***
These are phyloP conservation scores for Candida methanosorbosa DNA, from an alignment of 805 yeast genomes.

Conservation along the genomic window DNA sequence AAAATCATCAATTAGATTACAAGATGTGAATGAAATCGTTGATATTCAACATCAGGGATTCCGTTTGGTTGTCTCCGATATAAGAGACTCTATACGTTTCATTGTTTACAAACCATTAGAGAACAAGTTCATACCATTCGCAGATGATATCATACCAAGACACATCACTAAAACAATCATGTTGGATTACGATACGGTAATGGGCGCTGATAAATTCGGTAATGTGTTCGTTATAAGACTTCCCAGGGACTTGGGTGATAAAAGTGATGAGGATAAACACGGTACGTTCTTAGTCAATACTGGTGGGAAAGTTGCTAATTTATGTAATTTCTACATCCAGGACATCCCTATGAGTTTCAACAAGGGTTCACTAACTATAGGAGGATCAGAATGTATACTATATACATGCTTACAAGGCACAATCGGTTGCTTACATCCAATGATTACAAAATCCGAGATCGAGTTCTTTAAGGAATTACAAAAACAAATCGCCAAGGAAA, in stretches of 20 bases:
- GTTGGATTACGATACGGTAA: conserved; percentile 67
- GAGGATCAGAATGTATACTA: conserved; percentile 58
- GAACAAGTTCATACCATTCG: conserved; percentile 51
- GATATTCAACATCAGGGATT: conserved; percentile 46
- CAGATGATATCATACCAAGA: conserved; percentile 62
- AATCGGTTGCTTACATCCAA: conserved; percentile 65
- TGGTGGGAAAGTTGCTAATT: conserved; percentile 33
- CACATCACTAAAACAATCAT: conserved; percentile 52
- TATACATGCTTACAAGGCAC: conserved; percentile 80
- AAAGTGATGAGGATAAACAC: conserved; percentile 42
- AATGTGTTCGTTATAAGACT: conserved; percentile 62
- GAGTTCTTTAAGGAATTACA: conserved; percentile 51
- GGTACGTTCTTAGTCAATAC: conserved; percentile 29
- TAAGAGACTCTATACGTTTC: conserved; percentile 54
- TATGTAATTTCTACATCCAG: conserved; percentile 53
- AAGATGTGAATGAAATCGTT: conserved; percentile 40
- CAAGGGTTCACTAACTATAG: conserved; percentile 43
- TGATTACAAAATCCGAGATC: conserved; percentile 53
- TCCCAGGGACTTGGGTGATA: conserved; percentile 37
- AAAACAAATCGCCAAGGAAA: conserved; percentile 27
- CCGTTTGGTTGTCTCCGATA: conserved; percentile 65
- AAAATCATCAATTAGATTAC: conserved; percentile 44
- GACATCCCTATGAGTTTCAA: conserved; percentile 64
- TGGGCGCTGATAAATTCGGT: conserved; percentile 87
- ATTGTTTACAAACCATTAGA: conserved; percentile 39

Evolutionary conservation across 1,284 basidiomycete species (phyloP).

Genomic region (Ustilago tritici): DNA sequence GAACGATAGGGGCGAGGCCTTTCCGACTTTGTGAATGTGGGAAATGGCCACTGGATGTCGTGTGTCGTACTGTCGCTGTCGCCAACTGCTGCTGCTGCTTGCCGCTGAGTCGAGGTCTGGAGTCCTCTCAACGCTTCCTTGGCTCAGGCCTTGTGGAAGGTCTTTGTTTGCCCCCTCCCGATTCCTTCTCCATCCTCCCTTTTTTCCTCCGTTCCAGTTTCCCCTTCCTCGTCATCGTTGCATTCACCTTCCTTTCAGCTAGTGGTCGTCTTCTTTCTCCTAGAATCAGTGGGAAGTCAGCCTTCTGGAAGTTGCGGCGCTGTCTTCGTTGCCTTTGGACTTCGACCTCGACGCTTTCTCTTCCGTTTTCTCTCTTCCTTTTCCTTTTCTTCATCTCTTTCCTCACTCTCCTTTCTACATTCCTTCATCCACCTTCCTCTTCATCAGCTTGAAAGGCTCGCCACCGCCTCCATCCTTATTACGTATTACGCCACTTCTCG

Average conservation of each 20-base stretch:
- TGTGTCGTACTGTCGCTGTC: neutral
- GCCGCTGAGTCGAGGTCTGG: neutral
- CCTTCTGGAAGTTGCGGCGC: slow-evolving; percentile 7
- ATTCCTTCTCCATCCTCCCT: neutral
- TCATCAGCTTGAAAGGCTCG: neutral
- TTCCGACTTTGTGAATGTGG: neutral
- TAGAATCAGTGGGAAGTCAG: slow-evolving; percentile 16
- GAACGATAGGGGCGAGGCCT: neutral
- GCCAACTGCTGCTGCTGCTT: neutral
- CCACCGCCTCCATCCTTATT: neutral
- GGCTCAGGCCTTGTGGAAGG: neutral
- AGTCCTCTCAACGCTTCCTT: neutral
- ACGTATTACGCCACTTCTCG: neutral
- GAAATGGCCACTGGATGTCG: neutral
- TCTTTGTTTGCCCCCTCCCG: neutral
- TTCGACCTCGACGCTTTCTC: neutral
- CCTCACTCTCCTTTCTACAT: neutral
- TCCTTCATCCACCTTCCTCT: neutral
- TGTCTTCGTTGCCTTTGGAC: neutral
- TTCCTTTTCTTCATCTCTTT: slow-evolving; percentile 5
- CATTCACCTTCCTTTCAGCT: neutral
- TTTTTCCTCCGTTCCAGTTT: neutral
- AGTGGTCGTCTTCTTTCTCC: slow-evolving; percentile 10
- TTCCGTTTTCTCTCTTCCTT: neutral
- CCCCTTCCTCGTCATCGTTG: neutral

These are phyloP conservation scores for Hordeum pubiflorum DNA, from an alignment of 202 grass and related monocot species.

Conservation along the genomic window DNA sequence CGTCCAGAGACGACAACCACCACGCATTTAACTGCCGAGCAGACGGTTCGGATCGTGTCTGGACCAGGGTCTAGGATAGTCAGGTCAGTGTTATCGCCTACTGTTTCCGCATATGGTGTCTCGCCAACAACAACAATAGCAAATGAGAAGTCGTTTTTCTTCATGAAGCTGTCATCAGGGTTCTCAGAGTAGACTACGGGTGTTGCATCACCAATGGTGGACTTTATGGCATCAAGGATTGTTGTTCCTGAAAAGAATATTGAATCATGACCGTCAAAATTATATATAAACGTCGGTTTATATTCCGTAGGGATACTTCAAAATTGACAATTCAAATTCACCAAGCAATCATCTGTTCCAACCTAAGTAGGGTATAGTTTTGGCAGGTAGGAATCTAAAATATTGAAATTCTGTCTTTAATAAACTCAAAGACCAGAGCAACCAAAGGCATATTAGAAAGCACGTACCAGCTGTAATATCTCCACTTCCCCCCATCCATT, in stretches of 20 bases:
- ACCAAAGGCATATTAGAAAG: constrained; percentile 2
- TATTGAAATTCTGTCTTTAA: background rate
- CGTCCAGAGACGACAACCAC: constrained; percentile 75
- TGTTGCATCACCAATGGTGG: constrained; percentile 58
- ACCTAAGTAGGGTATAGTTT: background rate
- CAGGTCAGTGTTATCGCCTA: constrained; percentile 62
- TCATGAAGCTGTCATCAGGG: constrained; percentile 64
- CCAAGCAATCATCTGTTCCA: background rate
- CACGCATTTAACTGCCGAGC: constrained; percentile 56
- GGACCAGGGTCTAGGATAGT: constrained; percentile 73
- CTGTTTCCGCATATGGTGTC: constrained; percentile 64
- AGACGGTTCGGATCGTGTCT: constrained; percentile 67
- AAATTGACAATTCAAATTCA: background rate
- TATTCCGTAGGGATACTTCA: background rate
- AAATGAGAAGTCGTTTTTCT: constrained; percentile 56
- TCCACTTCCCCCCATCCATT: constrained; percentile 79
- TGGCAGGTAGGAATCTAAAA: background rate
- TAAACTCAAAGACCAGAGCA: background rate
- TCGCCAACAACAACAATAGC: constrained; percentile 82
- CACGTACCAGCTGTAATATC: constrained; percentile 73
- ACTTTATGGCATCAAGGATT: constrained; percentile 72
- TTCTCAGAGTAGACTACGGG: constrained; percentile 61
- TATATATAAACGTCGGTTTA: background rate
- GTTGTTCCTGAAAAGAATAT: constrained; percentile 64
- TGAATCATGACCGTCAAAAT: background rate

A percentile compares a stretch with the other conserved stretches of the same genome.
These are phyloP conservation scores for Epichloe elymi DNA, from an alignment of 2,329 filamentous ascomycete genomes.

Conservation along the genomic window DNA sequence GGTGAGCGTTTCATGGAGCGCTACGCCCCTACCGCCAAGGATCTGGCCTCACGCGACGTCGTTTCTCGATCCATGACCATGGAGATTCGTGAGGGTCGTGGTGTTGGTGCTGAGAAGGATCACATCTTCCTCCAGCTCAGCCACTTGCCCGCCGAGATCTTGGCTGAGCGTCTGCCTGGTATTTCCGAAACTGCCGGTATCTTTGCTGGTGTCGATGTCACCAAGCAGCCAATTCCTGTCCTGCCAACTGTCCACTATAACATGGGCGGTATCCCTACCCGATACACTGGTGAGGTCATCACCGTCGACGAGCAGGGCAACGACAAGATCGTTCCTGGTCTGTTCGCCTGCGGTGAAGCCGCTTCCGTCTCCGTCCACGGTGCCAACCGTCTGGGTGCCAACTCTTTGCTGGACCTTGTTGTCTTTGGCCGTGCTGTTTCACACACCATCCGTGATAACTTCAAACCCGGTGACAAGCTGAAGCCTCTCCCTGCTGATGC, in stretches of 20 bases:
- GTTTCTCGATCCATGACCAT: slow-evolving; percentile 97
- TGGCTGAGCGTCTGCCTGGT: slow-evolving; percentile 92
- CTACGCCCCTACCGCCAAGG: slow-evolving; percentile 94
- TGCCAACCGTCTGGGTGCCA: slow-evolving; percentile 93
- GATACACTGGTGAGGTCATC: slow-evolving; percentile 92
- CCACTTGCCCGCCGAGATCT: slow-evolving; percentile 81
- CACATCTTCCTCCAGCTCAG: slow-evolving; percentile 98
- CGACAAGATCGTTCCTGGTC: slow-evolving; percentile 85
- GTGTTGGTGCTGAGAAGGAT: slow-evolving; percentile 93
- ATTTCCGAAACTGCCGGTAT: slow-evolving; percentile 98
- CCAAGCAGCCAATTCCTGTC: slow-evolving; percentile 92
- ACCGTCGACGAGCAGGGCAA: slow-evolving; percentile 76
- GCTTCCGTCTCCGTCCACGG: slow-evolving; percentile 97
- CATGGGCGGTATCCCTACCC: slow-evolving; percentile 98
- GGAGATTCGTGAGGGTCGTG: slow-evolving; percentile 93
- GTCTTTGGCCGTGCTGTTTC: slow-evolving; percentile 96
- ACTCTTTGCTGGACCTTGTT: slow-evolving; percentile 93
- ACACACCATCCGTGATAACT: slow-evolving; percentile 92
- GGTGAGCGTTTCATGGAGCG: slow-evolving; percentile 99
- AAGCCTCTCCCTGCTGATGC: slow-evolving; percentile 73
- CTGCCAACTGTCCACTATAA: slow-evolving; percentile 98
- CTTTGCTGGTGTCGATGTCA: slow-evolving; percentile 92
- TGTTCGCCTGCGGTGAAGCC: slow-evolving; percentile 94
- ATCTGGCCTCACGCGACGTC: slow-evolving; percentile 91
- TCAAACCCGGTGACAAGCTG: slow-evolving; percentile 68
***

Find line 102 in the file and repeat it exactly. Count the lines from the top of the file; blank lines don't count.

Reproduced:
- ACTCTTTGCTGGACCTTGTT: slow-evolving; percentile 93